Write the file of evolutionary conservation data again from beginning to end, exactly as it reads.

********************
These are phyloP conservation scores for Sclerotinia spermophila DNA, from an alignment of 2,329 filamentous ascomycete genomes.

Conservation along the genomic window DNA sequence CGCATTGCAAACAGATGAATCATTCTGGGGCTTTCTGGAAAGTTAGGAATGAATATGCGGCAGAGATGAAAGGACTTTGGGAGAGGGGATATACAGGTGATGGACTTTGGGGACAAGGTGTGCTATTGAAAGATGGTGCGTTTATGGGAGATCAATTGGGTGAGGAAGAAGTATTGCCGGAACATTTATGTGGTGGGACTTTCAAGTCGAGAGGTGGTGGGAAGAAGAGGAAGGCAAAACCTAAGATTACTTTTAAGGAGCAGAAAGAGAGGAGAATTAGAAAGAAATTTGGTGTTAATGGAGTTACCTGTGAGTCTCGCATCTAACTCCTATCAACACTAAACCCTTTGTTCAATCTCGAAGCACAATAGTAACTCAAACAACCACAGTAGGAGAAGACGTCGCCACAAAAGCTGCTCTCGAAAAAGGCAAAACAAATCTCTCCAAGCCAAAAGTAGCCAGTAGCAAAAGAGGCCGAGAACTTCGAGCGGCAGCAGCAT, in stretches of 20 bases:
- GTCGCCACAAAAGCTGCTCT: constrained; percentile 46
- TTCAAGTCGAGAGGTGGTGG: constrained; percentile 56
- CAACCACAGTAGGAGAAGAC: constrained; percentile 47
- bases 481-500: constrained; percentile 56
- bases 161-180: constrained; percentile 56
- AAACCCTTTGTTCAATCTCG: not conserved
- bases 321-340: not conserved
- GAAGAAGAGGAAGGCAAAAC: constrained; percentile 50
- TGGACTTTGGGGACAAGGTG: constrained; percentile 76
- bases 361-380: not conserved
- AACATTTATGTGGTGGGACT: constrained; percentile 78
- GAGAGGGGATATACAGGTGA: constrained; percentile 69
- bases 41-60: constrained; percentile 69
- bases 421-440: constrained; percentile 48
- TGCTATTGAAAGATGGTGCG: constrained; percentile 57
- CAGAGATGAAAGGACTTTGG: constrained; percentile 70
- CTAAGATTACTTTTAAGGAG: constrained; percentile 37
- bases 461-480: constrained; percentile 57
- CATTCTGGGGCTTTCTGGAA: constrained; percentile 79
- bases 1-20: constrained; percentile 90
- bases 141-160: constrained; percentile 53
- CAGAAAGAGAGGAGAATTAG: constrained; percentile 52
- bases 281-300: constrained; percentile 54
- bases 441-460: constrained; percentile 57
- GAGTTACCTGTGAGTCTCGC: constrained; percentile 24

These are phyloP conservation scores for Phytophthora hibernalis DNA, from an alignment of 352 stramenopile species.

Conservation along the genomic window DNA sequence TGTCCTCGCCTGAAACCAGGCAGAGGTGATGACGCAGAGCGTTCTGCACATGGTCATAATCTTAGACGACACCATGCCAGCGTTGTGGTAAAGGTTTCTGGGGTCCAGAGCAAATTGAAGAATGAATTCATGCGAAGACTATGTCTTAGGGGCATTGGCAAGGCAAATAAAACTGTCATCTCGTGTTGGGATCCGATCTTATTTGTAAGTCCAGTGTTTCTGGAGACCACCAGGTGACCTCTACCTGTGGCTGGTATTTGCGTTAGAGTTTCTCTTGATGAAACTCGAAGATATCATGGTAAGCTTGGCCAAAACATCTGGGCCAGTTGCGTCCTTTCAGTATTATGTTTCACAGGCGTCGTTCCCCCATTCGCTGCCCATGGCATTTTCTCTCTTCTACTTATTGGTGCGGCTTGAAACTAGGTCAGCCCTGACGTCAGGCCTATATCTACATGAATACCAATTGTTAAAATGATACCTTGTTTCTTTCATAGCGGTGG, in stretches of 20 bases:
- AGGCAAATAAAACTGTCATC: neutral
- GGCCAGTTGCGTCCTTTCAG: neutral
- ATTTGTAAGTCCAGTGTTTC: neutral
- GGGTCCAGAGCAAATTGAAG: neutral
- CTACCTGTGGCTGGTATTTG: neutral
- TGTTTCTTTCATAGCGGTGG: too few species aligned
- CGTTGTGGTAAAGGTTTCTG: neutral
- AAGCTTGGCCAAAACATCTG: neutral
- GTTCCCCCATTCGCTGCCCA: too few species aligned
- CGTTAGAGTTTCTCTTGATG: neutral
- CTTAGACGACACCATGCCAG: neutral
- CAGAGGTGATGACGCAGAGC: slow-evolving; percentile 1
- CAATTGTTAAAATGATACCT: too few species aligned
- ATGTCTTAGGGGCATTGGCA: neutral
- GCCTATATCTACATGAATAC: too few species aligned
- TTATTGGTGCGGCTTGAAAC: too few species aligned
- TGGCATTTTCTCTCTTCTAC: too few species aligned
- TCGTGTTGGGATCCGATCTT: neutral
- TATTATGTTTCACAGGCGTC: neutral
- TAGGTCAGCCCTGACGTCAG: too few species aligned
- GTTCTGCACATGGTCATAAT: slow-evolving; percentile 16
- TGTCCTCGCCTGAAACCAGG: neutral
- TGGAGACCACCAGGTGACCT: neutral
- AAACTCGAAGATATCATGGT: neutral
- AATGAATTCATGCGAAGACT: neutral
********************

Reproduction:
These are phyloP conservation scores for Sclerotinia spermophila DNA, from an alignment of 2,329 filamentous ascomycete genomes.

Conservation along the genomic window DNA sequence CGCATTGCAAACAGATGAATCATTCTGGGGCTTTCTGGAAAGTTAGGAATGAATATGCGGCAGAGATGAAAGGACTTTGGGAGAGGGGATATACAGGTGATGGACTTTGGGGACAAGGTGTGCTATTGAAAGATGGTGCGTTTATGGGAGATCAATTGGGTGAGGAAGAAGTATTGCCGGAACATTTATGTGGTGGGACTTTCAAGTCGAGAGGTGGTGGGAAGAAGAGGAAGGCAAAACCTAAGATTACTTTTAAGGAGCAGAAAGAGAGGAGAATTAGAAAGAAATTTGGTGTTAATGGAGTTACCTGTGAGTCTCGCATCTAACTCCTATCAACACTAAACCCTTTGTTCAATCTCGAAGCACAATAGTAACTCAAACAACCACAGTAGGAGAAGACGTCGCCACAAAAGCTGCTCTCGAAAAAGGCAAAACAAATCTCTCCAAGCCAAAAGTAGCCAGTAGCAAAAGAGGCCGAGAACTTCGAGCGGCAGCAGCAT, in stretches of 20 bases:
- GTCGCCACAAAAGCTGCTCT: constrained; percentile 46
- TTCAAGTCGAGAGGTGGTGG: constrained; percentile 56
- CAACCACAGTAGGAGAAGAC: constrained; percentile 47
- bases 481-500: constrained; percentile 56
- bases 161-180: constrained; percentile 56
- AAACCCTTTGTTCAATCTCG: not conserved
- bases 321-340: not conserved
- GAAGAAGAGGAAGGCAAAAC: constrained; percentile 50
- TGGACTTTGGGGACAAGGTG: constrained; percentile 76
- bases 361-380: not conserved
- AACATTTATGTGGTGGGACT: constrained; percentile 78
- GAGAGGGGATATACAGGTGA: constrained; percentile 69
- bases 41-60: constrained; percentile 69
- bases 421-440: constrained; percentile 48
- TGCTATTGAAAGATGGTGCG: constrained; percentile 57
- CAGAGATGAAAGGACTTTGG: constrained; percentile 70
- CTAAGATTACTTTTAAGGAG: constrained; percentile 37
- bases 461-480: constrained; percentile 57
- CATTCTGGGGCTTTCTGGAA: constrained; percentile 79
- bases 1-20: constrained; percentile 90
- bases 141-160: constrained; percentile 53
- CAGAAAGAGAGGAGAATTAG: constrained; percentile 52
- bases 281-300: constrained; percentile 54
- bases 441-460: constrained; percentile 57
- GAGTTACCTGTGAGTCTCGC: constrained; percentile 24

These are phyloP conservation scores for Phytophthora hibernalis DNA, from an alignment of 352 stramenopile species.

Conservation along the genomic window DNA sequence TGTCCTCGCCTGAAACCAGGCAGAGGTGATGACGCAGAGCGTTCTGCACATGGTCATAATCTTAGACGACACCATGCCAGCGTTGTGGTAAAGGTTTCTGGGGTCCAGAGCAAATTGAAGAATGAATTCATGCGAAGACTATGTCTTAGGGGCATTGGCAAGGCAAATAAAACTGTCATCTCGTGTTGGGATCCGATCTTATTTGTAAGTCCAGTGTTTCTGGAGACCACCAGGTGACCTCTACCTGTGGCTGGTATTTGCGTTAGAGTTTCTCTTGATGAAACTCGAAGATATCATGGTAAGCTTGGCCAAAACATCTGGGCCAGTTGCGTCCTTTCAGTATTATGTTTCACAGGCGTCGTTCCCCCATTCGCTGCCCATGGCATTTTCTCTCTTCTACTTATTGGTGCGGCTTGAAACTAGGTCAGCCCTGACGTCAGGCCTATATCTACATGAATACCAATTGTTAAAATGATACCTTGTTTCTTTCATAGCGGTGG, in stretches of 20 bases:
- AGGCAAATAAAACTGTCATC: neutral
- GGCCAGTTGCGTCCTTTCAG: neutral
- ATTTGTAAGTCCAGTGTTTC: neutral
- GGGTCCAGAGCAAATTGAAG: neutral
- CTACCTGTGGCTGGTATTTG: neutral
- TGTTTCTTTCATAGCGGTGG: too few species aligned
- CGTTGTGGTAAAGGTTTCTG: neutral
- AAGCTTGGCCAAAACATCTG: neutral
- GTTCCCCCATTCGCTGCCCA: too few species aligned
- CGTTAGAGTTTCTCTTGATG: neutral
- CTTAGACGACACCATGCCAG: neutral
- CAGAGGTGATGACGCAGAGC: slow-evolving; percentile 1
- CAATTGTTAAAATGATACCT: too few species aligned
- ATGTCTTAGGGGCATTGGCA: neutral
- GCCTATATCTACATGAATAC: too few species aligned
- TTATTGGTGCGGCTTGAAAC: too few species aligned
- TGGCATTTTCTCTCTTCTAC: too few species aligned
- TCGTGTTGGGATCCGATCTT: neutral
- TATTATGTTTCACAGGCGTC: neutral
- TAGGTCAGCCCTGACGTCAG: too few species aligned
- GTTCTGCACATGGTCATAAT: slow-evolving; percentile 16
- TGTCCTCGCCTGAAACCAGG: neutral
- TGGAGACCACCAGGTGACCT: neutral
- AAACTCGAAGATATCATGGT: neutral
- AATGAATTCATGCGAAGACT: neutral